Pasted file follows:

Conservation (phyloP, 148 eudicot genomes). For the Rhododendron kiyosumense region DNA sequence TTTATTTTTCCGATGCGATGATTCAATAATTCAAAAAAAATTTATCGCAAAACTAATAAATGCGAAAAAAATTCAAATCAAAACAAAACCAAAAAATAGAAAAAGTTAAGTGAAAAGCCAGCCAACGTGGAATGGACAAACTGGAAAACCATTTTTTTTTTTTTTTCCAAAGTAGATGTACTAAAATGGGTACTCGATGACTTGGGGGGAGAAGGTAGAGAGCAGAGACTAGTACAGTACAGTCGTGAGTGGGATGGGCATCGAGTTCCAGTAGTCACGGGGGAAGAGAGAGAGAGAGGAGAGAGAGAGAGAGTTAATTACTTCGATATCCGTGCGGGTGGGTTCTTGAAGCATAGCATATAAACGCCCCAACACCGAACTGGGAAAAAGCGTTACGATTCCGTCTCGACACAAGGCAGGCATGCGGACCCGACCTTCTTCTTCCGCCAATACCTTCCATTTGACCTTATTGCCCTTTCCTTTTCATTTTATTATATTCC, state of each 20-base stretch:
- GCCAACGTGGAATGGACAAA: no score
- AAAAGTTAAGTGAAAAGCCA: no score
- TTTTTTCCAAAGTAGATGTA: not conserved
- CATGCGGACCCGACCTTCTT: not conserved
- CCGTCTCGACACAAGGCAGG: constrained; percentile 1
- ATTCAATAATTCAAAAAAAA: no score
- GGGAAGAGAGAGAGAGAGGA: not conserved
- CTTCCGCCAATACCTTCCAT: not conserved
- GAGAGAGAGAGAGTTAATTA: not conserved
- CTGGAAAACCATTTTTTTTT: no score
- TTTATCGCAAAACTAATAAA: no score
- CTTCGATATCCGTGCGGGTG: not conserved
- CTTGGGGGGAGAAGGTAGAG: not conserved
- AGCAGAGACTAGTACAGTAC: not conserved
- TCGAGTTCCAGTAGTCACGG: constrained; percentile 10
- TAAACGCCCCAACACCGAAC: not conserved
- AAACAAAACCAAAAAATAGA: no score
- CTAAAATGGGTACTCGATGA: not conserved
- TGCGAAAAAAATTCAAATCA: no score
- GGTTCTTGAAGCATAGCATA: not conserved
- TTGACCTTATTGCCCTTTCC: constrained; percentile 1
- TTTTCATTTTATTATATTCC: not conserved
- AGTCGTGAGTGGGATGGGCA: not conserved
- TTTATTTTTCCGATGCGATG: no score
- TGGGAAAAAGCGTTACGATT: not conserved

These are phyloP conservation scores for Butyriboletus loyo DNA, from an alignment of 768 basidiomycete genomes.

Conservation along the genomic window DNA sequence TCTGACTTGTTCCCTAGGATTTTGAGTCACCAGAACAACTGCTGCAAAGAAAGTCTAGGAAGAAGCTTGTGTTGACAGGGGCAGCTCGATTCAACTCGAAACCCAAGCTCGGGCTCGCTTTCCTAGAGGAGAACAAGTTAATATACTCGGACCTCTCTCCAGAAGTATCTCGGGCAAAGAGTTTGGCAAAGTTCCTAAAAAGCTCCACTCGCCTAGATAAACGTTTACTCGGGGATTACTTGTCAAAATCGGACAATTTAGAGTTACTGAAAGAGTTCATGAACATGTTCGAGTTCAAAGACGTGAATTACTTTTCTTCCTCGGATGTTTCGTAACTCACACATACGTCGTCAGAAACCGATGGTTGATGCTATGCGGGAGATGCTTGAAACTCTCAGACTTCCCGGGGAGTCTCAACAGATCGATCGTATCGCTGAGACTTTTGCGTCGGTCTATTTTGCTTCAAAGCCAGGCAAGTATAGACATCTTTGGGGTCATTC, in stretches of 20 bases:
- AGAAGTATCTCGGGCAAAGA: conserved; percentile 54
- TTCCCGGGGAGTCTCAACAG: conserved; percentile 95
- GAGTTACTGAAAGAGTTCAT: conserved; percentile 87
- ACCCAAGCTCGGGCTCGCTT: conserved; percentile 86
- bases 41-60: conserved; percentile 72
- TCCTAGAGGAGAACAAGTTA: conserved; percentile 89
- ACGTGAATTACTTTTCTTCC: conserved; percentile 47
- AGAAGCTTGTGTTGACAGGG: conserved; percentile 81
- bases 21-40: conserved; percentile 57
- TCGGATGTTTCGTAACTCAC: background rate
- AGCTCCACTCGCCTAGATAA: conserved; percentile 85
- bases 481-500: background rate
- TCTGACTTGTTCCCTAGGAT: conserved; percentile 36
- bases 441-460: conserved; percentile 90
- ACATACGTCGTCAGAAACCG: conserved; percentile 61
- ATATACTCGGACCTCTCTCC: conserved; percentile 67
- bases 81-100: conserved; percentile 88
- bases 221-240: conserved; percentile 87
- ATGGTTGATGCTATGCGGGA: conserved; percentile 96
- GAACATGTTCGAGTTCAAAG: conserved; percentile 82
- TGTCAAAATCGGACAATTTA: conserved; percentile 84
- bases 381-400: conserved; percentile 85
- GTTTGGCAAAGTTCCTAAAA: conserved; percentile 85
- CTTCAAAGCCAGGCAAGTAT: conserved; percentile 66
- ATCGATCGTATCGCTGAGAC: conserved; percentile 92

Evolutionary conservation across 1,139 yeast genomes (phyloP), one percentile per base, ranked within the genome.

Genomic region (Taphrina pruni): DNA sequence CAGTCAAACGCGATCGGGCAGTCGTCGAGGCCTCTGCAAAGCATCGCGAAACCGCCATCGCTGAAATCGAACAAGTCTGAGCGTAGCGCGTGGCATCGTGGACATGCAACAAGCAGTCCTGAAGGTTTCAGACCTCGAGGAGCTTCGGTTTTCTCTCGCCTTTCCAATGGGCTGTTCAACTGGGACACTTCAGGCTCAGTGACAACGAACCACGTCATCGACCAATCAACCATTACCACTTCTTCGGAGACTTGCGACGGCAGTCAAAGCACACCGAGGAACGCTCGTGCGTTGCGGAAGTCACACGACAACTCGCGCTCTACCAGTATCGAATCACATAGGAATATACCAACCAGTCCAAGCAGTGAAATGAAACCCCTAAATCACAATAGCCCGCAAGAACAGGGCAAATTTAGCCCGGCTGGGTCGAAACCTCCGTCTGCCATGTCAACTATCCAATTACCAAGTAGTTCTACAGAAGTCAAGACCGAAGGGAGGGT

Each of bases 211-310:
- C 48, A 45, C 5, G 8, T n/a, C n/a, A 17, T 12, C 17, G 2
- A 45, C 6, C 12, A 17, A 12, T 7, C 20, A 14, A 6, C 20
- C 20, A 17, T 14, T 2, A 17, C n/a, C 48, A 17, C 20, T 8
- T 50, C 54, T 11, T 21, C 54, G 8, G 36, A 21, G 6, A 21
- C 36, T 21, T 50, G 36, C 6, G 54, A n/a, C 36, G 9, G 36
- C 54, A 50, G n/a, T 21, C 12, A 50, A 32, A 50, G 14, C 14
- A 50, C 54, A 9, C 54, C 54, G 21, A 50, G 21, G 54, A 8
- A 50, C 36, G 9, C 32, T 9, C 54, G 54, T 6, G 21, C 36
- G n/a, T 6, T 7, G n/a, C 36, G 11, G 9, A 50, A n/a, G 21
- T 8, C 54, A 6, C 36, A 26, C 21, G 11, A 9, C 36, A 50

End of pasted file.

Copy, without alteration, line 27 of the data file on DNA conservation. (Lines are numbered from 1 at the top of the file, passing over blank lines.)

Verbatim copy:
These are phyloP conservation scores for Butyriboletus loyo DNA, from an alignment of 768 basidiomycete genomes.